Ghana is a very friendly country, ideal for first time travellers to Africa, the people are generally very helpful and welcoming. While their laidback attitude and lack of organised tourist sights/trips can be a little annoying to begin with, before you have been there for very long you realise that it is one of the delights of this country.
All International flights are through Kotoka International airport at Accra, it is very central and there are always lots of taxis available, a taxi ride anywhere in the city shouldn't cost more than 25,000 cedis (July 2004). British Airways and Ghana Airways fly from London Heathrow. And The Royal duch airlines (KLM) fly daily to Schiphol, Amsterdam. Lufthansa maintains a connection from Frankfurt via Lagos in Nigeria to Accra.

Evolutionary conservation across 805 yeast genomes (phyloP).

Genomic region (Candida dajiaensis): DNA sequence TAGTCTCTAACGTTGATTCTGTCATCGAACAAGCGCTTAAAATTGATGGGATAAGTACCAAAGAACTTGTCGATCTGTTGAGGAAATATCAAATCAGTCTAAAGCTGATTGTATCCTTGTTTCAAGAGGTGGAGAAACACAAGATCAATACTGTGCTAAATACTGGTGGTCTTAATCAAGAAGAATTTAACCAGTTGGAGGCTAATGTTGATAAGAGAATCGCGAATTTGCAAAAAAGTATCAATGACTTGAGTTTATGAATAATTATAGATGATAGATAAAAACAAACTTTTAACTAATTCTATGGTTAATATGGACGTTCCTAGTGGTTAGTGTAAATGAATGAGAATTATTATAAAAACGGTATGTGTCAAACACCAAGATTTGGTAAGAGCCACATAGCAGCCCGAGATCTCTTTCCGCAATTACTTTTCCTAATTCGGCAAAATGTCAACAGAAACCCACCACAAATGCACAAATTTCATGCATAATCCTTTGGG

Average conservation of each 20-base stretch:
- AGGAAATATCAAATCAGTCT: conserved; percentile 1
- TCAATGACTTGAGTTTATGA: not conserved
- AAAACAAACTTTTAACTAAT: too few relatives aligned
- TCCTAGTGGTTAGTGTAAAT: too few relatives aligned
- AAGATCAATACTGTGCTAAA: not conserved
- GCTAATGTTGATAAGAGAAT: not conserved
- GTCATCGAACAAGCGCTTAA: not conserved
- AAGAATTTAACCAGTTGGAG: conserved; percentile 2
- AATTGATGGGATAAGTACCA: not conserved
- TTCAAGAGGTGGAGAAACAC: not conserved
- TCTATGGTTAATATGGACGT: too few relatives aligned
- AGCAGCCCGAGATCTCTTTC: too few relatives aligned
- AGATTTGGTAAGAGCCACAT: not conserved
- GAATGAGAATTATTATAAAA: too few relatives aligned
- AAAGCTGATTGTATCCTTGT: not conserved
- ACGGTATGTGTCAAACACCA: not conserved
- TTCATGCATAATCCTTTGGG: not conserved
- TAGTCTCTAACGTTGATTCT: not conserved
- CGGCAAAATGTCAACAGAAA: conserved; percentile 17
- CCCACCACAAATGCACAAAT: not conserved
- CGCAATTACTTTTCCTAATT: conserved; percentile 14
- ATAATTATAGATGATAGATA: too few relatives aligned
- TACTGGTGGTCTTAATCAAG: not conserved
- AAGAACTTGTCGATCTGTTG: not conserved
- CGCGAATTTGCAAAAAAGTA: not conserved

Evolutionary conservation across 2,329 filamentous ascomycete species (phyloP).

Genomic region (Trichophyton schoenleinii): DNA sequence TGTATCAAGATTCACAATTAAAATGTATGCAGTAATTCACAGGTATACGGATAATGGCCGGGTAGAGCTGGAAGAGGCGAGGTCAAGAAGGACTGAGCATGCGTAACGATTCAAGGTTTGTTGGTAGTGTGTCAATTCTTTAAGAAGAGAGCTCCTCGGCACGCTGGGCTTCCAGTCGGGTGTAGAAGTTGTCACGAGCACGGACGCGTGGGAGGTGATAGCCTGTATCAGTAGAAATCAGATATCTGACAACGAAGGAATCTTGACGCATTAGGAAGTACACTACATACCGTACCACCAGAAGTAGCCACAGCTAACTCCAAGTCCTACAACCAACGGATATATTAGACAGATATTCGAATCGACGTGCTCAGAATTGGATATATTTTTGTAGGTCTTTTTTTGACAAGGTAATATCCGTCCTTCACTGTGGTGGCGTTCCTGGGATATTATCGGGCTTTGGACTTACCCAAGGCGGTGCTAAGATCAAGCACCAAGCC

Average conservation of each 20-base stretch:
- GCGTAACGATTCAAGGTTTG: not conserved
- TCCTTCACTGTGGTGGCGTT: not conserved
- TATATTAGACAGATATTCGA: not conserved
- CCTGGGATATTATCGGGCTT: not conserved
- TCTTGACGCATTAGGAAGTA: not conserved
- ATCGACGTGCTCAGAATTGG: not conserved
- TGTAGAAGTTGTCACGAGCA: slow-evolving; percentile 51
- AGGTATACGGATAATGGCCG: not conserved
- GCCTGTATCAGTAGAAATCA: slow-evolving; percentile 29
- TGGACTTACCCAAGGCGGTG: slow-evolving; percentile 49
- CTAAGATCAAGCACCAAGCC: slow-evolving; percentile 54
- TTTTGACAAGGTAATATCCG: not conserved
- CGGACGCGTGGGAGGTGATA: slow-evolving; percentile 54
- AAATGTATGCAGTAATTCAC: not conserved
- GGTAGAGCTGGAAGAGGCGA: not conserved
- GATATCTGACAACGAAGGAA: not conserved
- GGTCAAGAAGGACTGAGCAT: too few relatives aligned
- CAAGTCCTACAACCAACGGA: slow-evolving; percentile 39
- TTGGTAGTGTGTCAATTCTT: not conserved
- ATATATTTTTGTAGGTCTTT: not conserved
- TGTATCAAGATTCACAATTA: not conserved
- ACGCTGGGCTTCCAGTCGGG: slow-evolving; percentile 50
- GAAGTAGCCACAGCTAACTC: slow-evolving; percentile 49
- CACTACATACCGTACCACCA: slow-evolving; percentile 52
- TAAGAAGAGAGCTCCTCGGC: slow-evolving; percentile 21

No international rail connections exist.
Ghana's national bus company STC run services to/from capital cities of some nearby countries.
There are scheduled domestic flights 3 - 4 times a week between Accra, Kumasi and Tamale in the North.
There are rail links between Accra, Takoradi and Kumasi. The train is slow, but can be better than road between Takoradi and Kumasi.
Roads are variable. In Accra most are fairly good. Significant improvements are being made on the main road between Accra and Kumasi. Most of the roads outside Accra apart from the major ones are dirt tracks. The road between Techiman and Bole is particularly bad and should be avoided if possible. For travel on most roads in the North of the country a 4x4 is required, a saloon car will cope with some of them in the dry season but is not recommended